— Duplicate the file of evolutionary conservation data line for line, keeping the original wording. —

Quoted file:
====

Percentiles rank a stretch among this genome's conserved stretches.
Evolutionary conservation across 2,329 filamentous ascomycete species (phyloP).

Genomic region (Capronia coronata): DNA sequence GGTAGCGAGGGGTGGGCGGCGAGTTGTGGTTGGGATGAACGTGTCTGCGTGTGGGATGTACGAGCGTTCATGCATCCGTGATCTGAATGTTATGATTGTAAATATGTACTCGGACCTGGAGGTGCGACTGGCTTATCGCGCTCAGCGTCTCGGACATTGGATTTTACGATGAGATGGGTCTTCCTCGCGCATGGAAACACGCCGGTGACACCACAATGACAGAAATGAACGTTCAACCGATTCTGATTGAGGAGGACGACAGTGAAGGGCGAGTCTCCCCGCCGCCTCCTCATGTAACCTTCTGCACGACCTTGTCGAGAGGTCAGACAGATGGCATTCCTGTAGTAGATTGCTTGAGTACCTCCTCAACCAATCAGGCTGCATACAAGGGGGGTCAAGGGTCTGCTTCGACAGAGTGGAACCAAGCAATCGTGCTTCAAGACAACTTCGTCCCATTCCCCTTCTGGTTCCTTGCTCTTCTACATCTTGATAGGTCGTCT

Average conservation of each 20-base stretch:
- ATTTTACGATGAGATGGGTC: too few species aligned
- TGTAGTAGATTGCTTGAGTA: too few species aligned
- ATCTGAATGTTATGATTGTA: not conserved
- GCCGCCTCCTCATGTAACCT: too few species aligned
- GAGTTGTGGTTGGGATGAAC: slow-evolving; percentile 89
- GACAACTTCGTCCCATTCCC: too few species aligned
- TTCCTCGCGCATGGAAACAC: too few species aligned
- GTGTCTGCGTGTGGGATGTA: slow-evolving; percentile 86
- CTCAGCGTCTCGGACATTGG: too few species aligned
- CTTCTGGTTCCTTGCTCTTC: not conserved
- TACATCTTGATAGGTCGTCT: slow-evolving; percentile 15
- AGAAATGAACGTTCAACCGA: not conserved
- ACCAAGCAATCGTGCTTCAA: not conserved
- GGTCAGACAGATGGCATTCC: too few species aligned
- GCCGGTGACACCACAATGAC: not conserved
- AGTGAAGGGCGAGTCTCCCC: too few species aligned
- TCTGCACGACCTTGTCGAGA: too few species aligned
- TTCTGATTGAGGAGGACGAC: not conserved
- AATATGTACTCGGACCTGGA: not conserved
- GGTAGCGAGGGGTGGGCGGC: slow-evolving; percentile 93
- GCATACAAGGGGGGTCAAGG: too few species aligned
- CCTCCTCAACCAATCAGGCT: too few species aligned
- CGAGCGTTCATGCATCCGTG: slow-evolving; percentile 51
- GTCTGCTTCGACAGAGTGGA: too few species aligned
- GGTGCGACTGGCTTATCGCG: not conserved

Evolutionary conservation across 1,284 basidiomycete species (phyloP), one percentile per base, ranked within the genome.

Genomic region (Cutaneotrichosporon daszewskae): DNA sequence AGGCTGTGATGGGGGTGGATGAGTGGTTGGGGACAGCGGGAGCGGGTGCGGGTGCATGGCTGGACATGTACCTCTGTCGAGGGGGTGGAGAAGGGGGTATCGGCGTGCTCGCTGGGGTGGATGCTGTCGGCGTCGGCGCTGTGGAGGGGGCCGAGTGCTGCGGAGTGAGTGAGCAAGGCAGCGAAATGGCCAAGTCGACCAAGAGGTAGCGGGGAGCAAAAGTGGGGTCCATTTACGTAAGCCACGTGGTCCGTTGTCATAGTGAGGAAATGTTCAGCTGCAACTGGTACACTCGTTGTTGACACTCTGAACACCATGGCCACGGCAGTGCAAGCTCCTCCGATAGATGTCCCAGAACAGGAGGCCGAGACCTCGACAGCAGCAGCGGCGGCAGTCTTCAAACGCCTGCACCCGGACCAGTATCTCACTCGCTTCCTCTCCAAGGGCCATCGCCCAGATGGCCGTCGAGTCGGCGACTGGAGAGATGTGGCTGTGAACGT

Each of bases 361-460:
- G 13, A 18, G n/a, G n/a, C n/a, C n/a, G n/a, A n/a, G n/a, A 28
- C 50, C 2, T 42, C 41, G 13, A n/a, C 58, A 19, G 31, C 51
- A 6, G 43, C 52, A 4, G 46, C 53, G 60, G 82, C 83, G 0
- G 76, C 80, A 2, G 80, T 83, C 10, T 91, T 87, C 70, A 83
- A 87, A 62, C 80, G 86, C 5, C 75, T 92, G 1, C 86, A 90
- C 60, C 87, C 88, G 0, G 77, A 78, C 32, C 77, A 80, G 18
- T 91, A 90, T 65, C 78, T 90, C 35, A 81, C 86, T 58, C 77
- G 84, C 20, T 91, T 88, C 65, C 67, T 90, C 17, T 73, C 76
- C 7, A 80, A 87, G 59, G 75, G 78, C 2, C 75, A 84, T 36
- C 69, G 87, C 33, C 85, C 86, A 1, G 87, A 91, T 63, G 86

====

Percentiles rank a stretch among this genome's conserved stretches.
Evolutionary conservation across 2,329 filamentous ascomycete species (phyloP).

Genomic region (Capronia coronata): DNA sequence GGTAGCGAGGGGTGGGCGGCGAGTTGTGGTTGGGATGAACGTGTCTGCGTGTGGGATGTACGAGCGTTCATGCATCCGTGATCTGAATGTTATGATTGTAAATATGTACTCGGACCTGGAGGTGCGACTGGCTTATCGCGCTCAGCGTCTCGGACATTGGATTTTACGATGAGATGGGTCTTCCTCGCGCATGGAAACACGCCGGTGACACCACAATGACAGAAATGAACGTTCAACCGATTCTGATTGAGGAGGACGACAGTGAAGGGCGAGTCTCCCCGCCGCCTCCTCATGTAACCTTCTGCACGACCTTGTCGAGAGGTCAGACAGATGGCATTCCTGTAGTAGATTGCTTGAGTACCTCCTCAACCAATCAGGCTGCATACAAGGGGGGTCAAGGGTCTGCTTCGACAGAGTGGAACCAAGCAATCGTGCTTCAAGACAACTTCGTCCCATTCCCCTTCTGGTTCCTTGCTCTTCTACATCTTGATAGGTCGTCT

Average conservation of each 20-base stretch:
- ATTTTACGATGAGATGGGTC: too few species aligned
- TGTAGTAGATTGCTTGAGTA: too few species aligned
- ATCTGAATGTTATGATTGTA: not conserved
- GCCGCCTCCTCATGTAACCT: too few species aligned
- GAGTTGTGGTTGGGATGAAC: slow-evolving; percentile 89
- GACAACTTCGTCCCATTCCC: too few species aligned
- TTCCTCGCGCATGGAAACAC: too few species aligned
- GTGTCTGCGTGTGGGATGTA: slow-evolving; percentile 86
- CTCAGCGTCTCGGACATTGG: too few species aligned
- CTTCTGGTTCCTTGCTCTTC: not conserved
- TACATCTTGATAGGTCGTCT: slow-evolving; percentile 15
- AGAAATGAACGTTCAACCGA: not conserved
- ACCAAGCAATCGTGCTTCAA: not conserved
- GGTCAGACAGATGGCATTCC: too few species aligned
- GCCGGTGACACCACAATGAC: not conserved
- AGTGAAGGGCGAGTCTCCCC: too few species aligned
- TCTGCACGACCTTGTCGAGA: too few species aligned
- TTCTGATTGAGGAGGACGAC: not conserved
- AATATGTACTCGGACCTGGA: not conserved
- GGTAGCGAGGGGTGGGCGGC: slow-evolving; percentile 93
- GCATACAAGGGGGGTCAAGG: too few species aligned
- CCTCCTCAACCAATCAGGCT: too few species aligned
- CGAGCGTTCATGCATCCGTG: slow-evolving; percentile 51
- GTCTGCTTCGACAGAGTGGA: too few species aligned
- GGTGCGACTGGCTTATCGCG: not conserved

Evolutionary conservation across 1,284 basidiomycete species (phyloP), one percentile per base, ranked within the genome.

Genomic region (Cutaneotrichosporon daszewskae): DNA sequence AGGCTGTGATGGGGGTGGATGAGTGGTTGGGGACAGCGGGAGCGGGTGCGGGTGCATGGCTGGACATGTACCTCTGTCGAGGGGGTGGAGAAGGGGGTATCGGCGTGCTCGCTGGGGTGGATGCTGTCGGCGTCGGCGCTGTGGAGGGGGCCGAGTGCTGCGGAGTGAGTGAGCAAGGCAGCGAAATGGCCAAGTCGACCAAGAGGTAGCGGGGAGCAAAAGTGGGGTCCATTTACGTAAGCCACGTGGTCCGTTGTCATAGTGAGGAAATGTTCAGCTGCAACTGGTACACTCGTTGTTGACACTCTGAACACCATGGCCACGGCAGTGCAAGCTCCTCCGATAGATGTCCCAGAACAGGAGGCCGAGACCTCGACAGCAGCAGCGGCGGCAGTCTTCAAACGCCTGCACCCGGACCAGTATCTCACTCGCTTCCTCTCCAAGGGCCATCGCCCAGATGGCCGTCGAGTCGGCGACTGGAGAGATGTGGCTGTGAACGT

Each of bases 361-460:
- G 13, A 18, G n/a, G n/a, C n/a, C n/a, G n/a, A n/a, G n/a, A 28
- C 50, C 2, T 42, C 41, G 13, A n/a, C 58, A 19, G 31, C 51
- A 6, G 43, C 52, A 4, G 46, C 53, G 60, G 82, C 83, G 0
- G 76, C 80, A 2, G 80, T 83, C 10, T 91, T 87, C 70, A 83
- A 87, A 62, C 80, G 86, C 5, C 75, T 92, G 1, C 86, A 90
- C 60, C 87, C 88, G 0, G 77, A 78, C 32, C 77, A 80, G 18
- T 91, A 90, T 65, C 78, T 90, C 35, A 81, C 86, T 58, C 77
- G 84, C 20, T 91, T 88, C 65, C 67, T 90, C 17, T 73, C 76
- C 7, A 80, A 87, G 59, G 75, G 78, C 2, C 75, A 84, T 36
- C 69, G 87, C 33, C 85, C 86, A 1, G 87, A 91, T 63, G 86